By Brigitta Poulos

After managing lockdowns, restrictions, staff shortages, and increased workloads for almost three long years, it should come as no surprise that employees are burning out at a higher rate than ever before.

So, what can employers do to prevent or minimise burnout?

In this article, we explain how identifying the early warning signs can reduce the effects of burnout and improve employee retention and we share best-practice strategies that can prevent burnout from occurring in the first place.

Spotting symptoms and recognising the signs

The first step towards addressing burnout is knowing how to recognise it. Contrary to popular belief, burnout isn’t just stress or weariness. The World Health Organisation (WHO) defines burnout as a syndrome that results from chronic workplace stress that hasn’t been successfully managed. While burnt-out employees may feel stressed and anxious, they will often also feel apathetic, drained, and without the energy to perform their roles.

When it comes to identifying employee burnout, the indicators can differ from person to person but can include the following symptoms:

  • Noticeable lack of motivation and energy.
  • A noticeable change from positivity to negativity.
  • Concentration difficulty.
  • Impatience and irritability.
  • Poor sleep or insomnia.
  • Cynicism towards work and colleagues.
  • Hopelessness, helplessness, or apathy.
  • Sense of failure or self-doubt.
  • Frequent headaches.

How can employers manage burnout?

The next step in understanding burnout is knowing its causes and how to address it properly. Several factors contribute, either individually or cumulatively towards burnout, including:

  • Lack of managerial support;
  • Unreasonable expectations and/or time pressure;
  • Poor communication and role modeling;
  • Unmanageable workloads and under-resourcing; and
  • A mismatch of values or unfair treatment.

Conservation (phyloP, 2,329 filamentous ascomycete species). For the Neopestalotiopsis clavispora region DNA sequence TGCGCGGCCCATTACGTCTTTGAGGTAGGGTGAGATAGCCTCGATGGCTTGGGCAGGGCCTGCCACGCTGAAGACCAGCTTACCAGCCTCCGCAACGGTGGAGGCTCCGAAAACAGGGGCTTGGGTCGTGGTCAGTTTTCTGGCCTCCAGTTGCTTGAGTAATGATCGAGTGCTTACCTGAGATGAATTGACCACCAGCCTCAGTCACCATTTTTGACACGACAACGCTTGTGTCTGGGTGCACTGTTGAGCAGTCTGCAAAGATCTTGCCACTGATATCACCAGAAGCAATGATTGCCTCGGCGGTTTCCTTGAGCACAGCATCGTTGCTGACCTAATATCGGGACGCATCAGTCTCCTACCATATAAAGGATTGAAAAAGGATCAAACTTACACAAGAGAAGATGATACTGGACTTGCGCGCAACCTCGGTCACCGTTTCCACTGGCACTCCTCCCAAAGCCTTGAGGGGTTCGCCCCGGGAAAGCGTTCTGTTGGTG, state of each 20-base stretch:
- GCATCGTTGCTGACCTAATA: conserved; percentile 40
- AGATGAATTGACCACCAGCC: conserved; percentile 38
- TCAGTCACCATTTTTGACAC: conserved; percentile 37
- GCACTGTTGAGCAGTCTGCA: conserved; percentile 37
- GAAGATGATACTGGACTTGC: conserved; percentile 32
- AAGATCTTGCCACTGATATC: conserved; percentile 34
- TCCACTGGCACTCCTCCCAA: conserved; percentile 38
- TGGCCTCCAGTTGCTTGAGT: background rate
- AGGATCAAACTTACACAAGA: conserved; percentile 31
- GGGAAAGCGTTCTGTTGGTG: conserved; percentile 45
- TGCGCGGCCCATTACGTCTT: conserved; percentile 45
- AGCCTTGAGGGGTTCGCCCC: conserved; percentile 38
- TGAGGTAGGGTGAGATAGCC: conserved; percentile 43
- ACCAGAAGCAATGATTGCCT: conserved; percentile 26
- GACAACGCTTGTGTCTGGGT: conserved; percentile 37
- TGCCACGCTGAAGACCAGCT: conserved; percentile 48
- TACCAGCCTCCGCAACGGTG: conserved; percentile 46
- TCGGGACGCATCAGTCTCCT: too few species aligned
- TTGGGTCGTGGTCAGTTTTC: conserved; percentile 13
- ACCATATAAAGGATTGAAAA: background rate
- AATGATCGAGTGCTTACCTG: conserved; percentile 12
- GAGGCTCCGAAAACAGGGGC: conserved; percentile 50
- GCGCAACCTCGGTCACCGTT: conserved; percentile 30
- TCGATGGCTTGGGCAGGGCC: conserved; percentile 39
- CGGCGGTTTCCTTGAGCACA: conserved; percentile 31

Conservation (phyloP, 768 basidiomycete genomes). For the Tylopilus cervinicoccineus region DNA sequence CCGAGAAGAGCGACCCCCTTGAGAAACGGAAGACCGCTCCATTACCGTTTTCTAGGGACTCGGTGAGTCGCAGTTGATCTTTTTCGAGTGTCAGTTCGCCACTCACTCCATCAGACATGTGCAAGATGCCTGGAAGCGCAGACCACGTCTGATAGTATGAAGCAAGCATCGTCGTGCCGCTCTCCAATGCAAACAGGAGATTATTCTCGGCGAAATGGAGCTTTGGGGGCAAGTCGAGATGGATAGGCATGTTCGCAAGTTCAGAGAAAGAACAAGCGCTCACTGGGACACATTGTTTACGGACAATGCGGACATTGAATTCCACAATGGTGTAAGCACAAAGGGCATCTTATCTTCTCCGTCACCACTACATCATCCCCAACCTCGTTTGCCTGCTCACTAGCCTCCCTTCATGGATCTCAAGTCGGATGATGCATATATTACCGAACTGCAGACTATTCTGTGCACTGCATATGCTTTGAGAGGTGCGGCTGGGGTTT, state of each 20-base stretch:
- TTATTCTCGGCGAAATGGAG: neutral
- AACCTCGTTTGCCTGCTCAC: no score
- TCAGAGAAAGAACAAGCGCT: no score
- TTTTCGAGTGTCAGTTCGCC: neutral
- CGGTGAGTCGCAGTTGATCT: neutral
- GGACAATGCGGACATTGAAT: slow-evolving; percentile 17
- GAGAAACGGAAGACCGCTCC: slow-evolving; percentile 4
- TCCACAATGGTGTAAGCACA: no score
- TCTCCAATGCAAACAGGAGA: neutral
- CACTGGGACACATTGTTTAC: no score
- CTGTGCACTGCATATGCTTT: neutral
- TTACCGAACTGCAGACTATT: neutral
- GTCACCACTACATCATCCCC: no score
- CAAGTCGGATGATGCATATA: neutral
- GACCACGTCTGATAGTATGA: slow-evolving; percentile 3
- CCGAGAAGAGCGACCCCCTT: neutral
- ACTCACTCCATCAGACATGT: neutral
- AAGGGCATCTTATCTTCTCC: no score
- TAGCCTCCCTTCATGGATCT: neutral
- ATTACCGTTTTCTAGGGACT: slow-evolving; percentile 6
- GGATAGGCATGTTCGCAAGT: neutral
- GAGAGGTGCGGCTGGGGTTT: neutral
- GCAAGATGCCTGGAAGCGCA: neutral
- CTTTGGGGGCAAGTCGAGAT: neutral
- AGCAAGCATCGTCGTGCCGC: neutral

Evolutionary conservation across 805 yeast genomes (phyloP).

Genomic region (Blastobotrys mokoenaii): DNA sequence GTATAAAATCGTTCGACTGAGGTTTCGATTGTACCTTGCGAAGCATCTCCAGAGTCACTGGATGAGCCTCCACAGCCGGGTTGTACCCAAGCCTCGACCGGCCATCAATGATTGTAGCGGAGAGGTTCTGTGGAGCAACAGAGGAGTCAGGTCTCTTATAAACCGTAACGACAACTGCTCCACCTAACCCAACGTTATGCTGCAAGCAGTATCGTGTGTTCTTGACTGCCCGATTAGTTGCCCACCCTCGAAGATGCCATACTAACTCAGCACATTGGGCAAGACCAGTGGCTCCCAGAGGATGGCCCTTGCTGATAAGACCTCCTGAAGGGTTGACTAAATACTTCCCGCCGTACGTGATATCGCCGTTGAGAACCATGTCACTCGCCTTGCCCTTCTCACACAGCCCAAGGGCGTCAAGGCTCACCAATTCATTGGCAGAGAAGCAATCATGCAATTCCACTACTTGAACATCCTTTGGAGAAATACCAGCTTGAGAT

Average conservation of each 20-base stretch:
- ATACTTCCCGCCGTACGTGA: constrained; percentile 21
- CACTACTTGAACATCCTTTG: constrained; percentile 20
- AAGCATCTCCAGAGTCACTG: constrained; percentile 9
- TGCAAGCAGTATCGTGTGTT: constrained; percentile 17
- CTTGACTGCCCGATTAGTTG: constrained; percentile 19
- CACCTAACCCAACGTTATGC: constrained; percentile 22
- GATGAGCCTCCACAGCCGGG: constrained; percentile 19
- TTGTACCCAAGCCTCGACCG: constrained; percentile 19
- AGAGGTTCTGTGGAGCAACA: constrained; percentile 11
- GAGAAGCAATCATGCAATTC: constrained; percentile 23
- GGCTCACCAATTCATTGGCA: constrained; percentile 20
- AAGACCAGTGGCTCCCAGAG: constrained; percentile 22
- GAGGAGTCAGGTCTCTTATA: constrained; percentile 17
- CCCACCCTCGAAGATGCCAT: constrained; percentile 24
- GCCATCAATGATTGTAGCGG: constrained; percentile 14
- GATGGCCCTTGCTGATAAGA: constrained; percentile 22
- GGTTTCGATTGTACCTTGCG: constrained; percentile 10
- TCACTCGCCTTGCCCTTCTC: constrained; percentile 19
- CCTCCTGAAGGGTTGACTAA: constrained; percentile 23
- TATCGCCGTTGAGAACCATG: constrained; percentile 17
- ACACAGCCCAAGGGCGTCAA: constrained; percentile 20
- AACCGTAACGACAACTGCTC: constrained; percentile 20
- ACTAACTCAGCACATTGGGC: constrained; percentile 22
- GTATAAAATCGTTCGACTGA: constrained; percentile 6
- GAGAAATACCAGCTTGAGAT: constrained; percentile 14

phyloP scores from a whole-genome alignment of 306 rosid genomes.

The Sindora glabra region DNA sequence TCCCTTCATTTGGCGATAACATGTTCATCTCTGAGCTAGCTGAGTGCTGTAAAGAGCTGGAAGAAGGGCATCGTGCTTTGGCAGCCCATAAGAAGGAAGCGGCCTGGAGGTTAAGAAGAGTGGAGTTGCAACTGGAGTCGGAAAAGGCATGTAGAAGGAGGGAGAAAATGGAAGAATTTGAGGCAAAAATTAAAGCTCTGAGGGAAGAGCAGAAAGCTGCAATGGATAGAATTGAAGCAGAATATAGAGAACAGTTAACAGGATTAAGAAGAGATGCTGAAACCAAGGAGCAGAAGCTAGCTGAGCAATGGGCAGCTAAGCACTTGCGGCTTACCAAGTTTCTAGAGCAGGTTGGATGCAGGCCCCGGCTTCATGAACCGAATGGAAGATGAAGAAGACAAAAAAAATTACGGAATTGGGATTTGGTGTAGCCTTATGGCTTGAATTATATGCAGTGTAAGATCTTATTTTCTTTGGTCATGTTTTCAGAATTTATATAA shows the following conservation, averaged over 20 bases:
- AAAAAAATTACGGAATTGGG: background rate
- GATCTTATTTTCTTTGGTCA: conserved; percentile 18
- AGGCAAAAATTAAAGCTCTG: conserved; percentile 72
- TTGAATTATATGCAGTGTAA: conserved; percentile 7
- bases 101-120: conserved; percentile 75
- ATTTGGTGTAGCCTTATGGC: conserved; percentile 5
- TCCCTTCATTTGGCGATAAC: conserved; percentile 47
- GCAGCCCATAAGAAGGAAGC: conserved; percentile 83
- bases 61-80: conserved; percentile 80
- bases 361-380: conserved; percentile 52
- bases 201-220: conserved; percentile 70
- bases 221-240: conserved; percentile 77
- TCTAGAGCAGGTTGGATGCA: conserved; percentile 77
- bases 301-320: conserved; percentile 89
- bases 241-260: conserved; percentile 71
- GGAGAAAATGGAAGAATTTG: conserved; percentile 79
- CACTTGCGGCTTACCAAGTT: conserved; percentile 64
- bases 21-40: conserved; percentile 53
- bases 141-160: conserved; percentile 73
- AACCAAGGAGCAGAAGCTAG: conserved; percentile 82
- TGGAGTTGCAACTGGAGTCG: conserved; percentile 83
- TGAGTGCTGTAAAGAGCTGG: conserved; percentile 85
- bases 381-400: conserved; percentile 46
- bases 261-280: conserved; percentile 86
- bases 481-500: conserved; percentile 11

To prevent burnout, or if you suspect that an employee is at risk, consider implementing the following strategies:

  • Conduct a well-being check, even if it’s just an informal conversation.
  • Encourage employees and recognise their contribution.
  • Ensure employees are taking breaks and leaving work when they should be.
  • Review and assess employees’ workloads to ensure they are not dealing with excess and unrealistic demands;
  • Encourage employees to switch off notifications when they’re out of the office.
  • Communicate clear and reasonable expectations for employees, and ensure employees have adequate resources, training, and skills to meet those expectations.

How HR Assured can help?

If you’re not currently using HR Assured, why not start with a FREE HR Compliance Health Check – our experts will complete a thorough evaluation of your HR that’ll uncover any hidden risks in your business before they become problems.

If you’re a client and you have a question about workplace compliance, contact HR Assured’s 24/7 Telephone Advisory Service.

Brigitta Poulos is a Workplace Relations Consultant with HR Assured who loves helping clients and businesses achieve excellent workplace compliance with their obligations and duties, by way of interpretation of relevant employment legislation and awards. She particularly enjoys researching and explaining to clients new or ‘hot’ topics in the workplace relations and human resources field.


Citation | How to prevent your people from feeling burned out

Burn-out an “occupational phenomenon”: International Classification of Diseases (